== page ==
"In recent weeks I recall reading here and elsewhere some encouraging speculation and projections about the numbers of vocations produced by traditional vs. non-traditional types of communities. I’ve discovered that my parish seems to support those projections. We have both the Ordinary Form and the Extraordinary Form. There are 3 OF Masses each weekend, and one EF.

Recently the parish published information about all the vocations we’ve had from our parish in the last roughly 60 years. Between the years of 1965 and 2007 we had a grand total of 3. However, in the last 10 years since our parish has added the EF, we’ve had 9 new vocations, of which 7 are from EF attending families – 1 priest, 2 brothers, and 4 sisters.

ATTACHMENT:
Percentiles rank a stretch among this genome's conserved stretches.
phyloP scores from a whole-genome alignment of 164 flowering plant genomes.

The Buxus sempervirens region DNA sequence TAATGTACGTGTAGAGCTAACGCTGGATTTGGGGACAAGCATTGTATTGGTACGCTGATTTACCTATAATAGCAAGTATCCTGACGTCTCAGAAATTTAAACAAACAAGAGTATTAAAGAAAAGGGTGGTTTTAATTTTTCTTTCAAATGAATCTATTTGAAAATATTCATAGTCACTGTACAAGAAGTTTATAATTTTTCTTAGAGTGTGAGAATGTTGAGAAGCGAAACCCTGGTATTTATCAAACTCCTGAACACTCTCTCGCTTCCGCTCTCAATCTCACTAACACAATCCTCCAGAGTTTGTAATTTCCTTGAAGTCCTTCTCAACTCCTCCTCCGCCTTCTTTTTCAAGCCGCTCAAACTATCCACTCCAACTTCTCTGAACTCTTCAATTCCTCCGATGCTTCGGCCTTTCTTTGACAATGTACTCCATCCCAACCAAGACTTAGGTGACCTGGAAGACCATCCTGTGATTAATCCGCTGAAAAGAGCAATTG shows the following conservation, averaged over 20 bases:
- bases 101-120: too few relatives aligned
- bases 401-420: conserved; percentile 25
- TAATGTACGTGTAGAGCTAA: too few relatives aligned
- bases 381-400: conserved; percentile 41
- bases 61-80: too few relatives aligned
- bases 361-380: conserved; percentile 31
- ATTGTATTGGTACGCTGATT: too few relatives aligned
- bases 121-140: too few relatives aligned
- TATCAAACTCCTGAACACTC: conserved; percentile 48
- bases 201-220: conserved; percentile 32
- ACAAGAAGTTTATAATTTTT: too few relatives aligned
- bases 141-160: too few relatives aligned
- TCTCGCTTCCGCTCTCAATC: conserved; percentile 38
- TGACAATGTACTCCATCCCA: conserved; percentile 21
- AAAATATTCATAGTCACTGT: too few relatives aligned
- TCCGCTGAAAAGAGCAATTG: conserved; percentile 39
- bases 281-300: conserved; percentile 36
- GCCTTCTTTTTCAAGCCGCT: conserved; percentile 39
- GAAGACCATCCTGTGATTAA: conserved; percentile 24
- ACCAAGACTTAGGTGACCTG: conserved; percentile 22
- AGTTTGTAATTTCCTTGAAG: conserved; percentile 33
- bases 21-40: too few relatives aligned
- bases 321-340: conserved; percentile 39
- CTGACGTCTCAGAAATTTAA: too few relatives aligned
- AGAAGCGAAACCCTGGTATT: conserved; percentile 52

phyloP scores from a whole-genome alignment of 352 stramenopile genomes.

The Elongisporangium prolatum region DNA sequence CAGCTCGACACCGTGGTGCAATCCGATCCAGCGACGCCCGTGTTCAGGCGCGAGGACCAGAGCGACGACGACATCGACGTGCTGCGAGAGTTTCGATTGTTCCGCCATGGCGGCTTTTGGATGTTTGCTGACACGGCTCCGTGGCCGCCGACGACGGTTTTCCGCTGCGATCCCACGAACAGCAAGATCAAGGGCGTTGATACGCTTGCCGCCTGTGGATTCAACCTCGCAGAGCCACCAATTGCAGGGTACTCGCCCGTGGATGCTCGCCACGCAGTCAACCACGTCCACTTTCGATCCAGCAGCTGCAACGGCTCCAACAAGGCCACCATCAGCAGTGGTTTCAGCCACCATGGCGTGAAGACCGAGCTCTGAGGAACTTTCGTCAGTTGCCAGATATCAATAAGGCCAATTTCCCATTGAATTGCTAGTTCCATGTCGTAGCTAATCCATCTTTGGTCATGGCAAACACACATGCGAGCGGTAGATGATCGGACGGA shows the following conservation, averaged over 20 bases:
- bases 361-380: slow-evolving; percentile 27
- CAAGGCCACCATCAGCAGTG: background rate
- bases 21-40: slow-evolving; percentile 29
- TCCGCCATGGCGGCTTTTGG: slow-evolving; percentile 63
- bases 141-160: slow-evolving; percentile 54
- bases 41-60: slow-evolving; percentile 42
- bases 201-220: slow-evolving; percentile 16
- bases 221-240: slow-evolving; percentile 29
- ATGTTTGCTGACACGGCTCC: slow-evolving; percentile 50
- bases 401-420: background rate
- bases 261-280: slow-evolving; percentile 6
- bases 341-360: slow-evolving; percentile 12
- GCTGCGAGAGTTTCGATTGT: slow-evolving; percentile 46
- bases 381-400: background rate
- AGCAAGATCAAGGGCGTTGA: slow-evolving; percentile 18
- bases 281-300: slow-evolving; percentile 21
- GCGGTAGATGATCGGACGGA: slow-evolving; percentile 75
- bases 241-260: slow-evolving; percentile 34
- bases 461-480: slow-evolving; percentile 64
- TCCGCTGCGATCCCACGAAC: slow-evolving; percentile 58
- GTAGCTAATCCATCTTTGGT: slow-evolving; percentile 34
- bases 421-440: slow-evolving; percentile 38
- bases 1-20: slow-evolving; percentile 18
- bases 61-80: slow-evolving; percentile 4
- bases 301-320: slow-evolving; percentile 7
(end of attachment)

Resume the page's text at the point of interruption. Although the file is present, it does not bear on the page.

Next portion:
Of the two OF-produced vocations, one is a priest from a very conservative family, who now celebrates the EF himself and has allowed that to greatly influence his OF ars celebrandi.

Bear in mind that there are easily 5 times as many people attending OF Masses at our parish than EF, and yet the EF vocations outnumber them 7 to 2. If you were to assume equal numbers of people at each form, and then extrapolate the data, you’d end up with somewhere around a 15-1 preponderance in favor of the EF. Absolutely amazing.

As we know, the plural of anecdote is data. This is what I’ve been talking about and writing about for a long time. The knock on effect of the Extraordinary Form. "

TJM said...

"The Witch Hunt for Gay Priests?" LOL - they are out in the open, no need to hunt them down.